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This is a presentation of a homemade HDTV antenna that I made. Well actually its basically just an antenna that's better than rabbit ears cause here is some truth you need to know about the Digital Transition.
1. HD broadcast are not required! On Feb. 17th, 2009 over-the-air broadcasts are forced to become digital but this do not mean HD (High Definition). Though most of your major stations will most likely be available in HD.
2. There is no such thing as an HDTV antenna! I know I named my video and antenna as such only because of its loose term. Though a pair of rabbit ears can do the trick for some. Its just an antenna it has nothing to do with you receiving HD or not.
With that said also know that with any antenna the results will vary greatly. As of now most stations if not all are only broadcasting at low to half power in digital. This is because they are also still broadcasting in analog.
If you have a weak signal with your antenna on digital wait til after Feb 17th 2009 when digital broadcast is set to full power. You should notice a good signal gain.
For my set up I mention an amplifier for about 20 dollars which can be added. It's a lovely device which can be found on ebay or at your local hardware/electronic store. This device is not to be mistaken with an "in-line amplifier" as those work only if the device is feeding power through the coax.
You will need an amplifier which has external power. Such as the Trisonic TS-1132UV-D. They are very easy to install into your current set up but I have decided not to add one until after the digital transition.
Though mine was slightly modified please check out the inspired design by babblin5 at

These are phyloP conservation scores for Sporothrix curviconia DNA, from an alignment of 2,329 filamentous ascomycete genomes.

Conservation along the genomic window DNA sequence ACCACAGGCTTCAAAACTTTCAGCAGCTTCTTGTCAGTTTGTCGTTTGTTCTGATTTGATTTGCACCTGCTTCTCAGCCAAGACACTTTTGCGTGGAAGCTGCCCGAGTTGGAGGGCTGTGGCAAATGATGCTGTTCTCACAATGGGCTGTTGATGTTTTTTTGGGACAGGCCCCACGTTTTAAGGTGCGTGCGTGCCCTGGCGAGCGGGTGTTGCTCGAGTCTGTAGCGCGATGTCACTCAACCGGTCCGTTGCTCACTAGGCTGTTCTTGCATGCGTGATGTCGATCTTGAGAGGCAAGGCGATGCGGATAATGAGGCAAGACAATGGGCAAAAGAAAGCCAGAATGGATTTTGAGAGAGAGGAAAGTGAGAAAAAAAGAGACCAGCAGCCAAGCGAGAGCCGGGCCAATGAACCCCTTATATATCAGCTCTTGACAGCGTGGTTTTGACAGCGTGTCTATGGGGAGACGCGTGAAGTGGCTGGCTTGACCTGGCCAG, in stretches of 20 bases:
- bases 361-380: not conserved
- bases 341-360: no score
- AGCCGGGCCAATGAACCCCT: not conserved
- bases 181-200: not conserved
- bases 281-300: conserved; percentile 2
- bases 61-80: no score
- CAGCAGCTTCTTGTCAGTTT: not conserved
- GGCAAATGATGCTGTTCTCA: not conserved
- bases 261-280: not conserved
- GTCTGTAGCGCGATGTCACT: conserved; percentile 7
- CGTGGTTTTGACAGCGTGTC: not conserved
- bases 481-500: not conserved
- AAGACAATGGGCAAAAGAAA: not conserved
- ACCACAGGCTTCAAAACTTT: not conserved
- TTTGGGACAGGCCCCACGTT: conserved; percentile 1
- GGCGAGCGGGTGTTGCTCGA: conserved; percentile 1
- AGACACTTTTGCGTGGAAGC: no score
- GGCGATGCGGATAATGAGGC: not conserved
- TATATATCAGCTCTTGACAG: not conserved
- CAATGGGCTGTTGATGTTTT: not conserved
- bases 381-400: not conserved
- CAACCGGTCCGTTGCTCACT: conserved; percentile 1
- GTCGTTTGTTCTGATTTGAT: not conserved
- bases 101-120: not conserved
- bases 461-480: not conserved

Major differences for mine is that I have used copper wire out of electrical wiring which can be obtained at any hardware store. It has three wires inside, Black covered, White covered, and bare copper.
Next was the connectors which are crimp on rings for the front to reroute the wires to the back which then are secured with a electrical tie down (also obtained at your local hardware store). This relieves any unnecessary tension. Then I used crimp on spade connectors to attach the transformer.
The transformer is different from the one normally used but will give the same result. I use the female version as it was what I had laying around the house. I also had a coupler which is used to connect the coax cable then push in to the transformer.
The transformer is in turn secured to the board by a screw again to prevent stress on the wires. Then I made a simple stand out of scrap wood I had.
It works very well for me on the major stations getting roughly 65%-70% and I live in the suburbs in an apartment.
For further information about the Digital Transition (Not HD Transition :P) check out the official FAQ at
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